"The proteiform graph itself is a polyhedron of scripture. There was a time when naif alphabetters would have written it down the tracing of a purely deliquescent recidivist, possibly ambidextorous, snubnosed probably and presenting a strangely profound rainbow in his (or her) occiput." [FW 107.08-12]
But while such acrostic possibilities are conceivably infinite, they do pose questions of formal significance which ask whether or not an apparently random constellation of texts whose resemblance is always fractional can exert mutual simultaneous influence at a level which is not merely trivial or at best a fabulation ("a strangely profound rainbow").
[...] Lacan goes on to argue that the structure of Finnegans Wake should, in fact, not be described as circular but rather as knotted, comparing the signifying relation of "the" and "riverrun" to the topological metaphor of Borromean knots.
[...] The plane of intersection, the monas, according to [Giordano] Bruno: "contains its opposite" (Immo bonum atque malum prima est ab origine fusum). Leibniz, in the conception of monadology, similarly argued that "in the labyrinth of the continuous the smallest element is not the point but the fold ...."
Pierre Soury: "What was our point of departure? There was the transition from knot to braid in the special case of the Borromean knot."

The Grid of Time by Steven H. Cullinane, 3 October, 2003
Part II: The Folding of Time
IIA... From a conversation on myth and time...
"We must conceive or imagine how Hermes flies and gets about when he carries messages from the gods - or how angels travel. And for this one must describe the spaces situated between things that are already marked out - spaces of interference, as I called them in the title of my second book on Hermes. This god or these angels pass through folded time, making millions of connections. Between has always struck me as a preposition of prime importance.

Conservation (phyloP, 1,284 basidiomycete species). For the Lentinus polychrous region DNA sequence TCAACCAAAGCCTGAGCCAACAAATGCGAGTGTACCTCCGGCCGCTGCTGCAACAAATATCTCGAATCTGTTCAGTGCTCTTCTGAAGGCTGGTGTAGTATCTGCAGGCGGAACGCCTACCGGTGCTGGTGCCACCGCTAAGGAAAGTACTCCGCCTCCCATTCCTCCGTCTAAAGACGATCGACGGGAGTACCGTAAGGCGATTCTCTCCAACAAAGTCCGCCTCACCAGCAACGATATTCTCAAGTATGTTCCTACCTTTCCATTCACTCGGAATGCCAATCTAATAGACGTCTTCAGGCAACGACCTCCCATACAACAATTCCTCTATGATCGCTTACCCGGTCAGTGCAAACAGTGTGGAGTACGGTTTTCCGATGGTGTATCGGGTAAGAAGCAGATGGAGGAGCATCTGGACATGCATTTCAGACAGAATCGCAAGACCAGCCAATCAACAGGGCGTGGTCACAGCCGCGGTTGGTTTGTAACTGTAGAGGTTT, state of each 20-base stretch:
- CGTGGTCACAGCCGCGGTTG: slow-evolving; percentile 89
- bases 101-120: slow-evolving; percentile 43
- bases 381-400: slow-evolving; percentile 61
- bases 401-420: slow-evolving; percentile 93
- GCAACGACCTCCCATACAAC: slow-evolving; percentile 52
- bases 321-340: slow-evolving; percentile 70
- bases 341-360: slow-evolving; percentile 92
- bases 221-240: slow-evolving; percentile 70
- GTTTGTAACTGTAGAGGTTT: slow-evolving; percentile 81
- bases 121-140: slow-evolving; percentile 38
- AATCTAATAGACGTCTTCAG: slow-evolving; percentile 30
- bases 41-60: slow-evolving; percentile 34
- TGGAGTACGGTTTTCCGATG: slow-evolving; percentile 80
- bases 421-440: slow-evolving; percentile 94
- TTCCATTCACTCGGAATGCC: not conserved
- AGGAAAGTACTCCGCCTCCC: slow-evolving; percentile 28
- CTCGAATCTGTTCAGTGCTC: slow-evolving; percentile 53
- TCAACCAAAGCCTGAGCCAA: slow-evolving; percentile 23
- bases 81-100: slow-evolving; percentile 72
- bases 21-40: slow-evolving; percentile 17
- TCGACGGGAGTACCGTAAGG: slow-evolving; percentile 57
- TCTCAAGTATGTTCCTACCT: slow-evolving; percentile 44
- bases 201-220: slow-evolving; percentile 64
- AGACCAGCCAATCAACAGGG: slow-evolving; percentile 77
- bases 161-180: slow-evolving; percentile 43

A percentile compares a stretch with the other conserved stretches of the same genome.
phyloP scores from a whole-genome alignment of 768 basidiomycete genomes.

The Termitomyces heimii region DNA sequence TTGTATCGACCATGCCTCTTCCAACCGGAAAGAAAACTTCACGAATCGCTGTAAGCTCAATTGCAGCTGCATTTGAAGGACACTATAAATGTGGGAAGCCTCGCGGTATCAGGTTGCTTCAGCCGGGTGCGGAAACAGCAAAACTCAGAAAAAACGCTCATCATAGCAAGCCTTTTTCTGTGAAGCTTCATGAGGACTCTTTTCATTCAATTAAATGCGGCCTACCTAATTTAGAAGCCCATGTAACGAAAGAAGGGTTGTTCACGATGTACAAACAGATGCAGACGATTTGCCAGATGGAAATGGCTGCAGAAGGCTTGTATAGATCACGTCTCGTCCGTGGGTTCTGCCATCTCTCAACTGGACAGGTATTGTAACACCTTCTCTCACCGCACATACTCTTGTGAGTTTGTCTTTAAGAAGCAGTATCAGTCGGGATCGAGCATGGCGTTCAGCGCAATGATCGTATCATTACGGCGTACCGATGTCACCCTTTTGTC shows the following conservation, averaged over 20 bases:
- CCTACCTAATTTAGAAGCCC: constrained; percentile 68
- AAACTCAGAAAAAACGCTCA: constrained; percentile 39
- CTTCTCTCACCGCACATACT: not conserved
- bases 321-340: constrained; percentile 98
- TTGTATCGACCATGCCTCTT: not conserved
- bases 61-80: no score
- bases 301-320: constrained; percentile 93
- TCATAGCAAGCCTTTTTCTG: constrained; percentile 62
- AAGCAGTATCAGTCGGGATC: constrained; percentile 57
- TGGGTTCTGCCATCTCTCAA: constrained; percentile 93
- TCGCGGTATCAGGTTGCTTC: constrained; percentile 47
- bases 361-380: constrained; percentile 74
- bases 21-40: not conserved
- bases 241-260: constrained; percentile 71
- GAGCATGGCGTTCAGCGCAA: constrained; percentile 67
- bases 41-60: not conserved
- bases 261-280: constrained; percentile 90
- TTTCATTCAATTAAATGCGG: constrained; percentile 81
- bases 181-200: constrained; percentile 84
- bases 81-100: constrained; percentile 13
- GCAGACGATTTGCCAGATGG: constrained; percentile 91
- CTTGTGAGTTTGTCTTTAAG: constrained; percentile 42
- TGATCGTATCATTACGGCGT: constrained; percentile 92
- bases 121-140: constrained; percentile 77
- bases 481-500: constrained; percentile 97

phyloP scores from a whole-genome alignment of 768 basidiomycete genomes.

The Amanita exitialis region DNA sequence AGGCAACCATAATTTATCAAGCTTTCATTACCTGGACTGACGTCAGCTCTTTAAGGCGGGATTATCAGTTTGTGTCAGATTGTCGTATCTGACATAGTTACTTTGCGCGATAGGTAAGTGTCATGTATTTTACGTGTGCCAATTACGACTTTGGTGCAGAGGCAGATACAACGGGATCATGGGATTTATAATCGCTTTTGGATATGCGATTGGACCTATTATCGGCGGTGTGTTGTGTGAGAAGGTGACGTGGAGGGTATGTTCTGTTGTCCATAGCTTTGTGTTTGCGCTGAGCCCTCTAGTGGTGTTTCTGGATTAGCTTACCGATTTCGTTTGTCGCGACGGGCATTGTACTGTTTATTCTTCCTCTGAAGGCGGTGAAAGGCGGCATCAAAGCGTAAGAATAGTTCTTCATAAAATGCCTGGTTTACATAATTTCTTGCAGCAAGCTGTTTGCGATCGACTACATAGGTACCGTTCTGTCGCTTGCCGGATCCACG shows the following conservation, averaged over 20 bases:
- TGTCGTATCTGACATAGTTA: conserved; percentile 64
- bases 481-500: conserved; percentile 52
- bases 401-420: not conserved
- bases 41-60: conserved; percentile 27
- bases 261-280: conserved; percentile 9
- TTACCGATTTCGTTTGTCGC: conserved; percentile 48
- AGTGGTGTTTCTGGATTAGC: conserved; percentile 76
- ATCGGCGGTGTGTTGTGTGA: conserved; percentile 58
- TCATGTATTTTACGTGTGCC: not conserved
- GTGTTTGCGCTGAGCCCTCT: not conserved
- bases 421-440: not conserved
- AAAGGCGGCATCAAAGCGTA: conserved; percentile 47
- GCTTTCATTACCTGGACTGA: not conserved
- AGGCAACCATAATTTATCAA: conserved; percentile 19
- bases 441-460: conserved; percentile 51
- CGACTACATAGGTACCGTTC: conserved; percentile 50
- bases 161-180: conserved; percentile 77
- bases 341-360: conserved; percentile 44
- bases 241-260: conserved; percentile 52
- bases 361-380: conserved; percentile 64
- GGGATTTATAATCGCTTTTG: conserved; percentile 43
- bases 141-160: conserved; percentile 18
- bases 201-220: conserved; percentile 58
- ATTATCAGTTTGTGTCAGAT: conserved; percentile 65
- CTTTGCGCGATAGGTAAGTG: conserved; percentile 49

Follow the flight pattern of a fly. Doesn't time sometimes flow according to the breaks and bends that this flight seems to follow or invent? Likewise, my book Rome describes in its own way the baker's transformation... a certain folding of half a plane of dough over the other half, repeated indefinitely according to a simple rule, produces a design precisely comparable to the flight of the fly or the wasp, the one Verlaine in his famous sonnet describes as drunk from this crazy flight."
Michel Serres and Bruno Latour - Conversations on Science, Culture, and Time
Translated by Roxanne Lapidus (University of Michigan Press, Ann Arbor, 1995, pages 64-65)

Indiespace.com - PXL THIS Film Festival (PXL 2000 shorts & features)
PXL THIS 13 will premiere on SAT, Nov 15, 2003 at 7 and 9pm (two different shows) at Midnight Special Bookstore ...

PXL THIS TWELVE, the twelfth annual festival featuring videos made with the PXL-2000 toy camera, premiered on Saturday, November 9, 2002 at 7:00 and 9:00 pm (two different shows) at Midnight Special Bookstore ...
Gerry Fialka's WHAT HAVEN'T YOU NOTICED LATELY? hoicks the "open past" while double delving into Giordano Bruno's theory that everything in nature is realized through interaction with its opposite and Marshall McLuhan's percept that "objects are unobservable, only relationships among objects are observable" simultaneously probing the option of "see-say" in moving pictures. "Do you hear what I'm seeing?"

posted by Andrew 10/17/2003 05:12:00 PM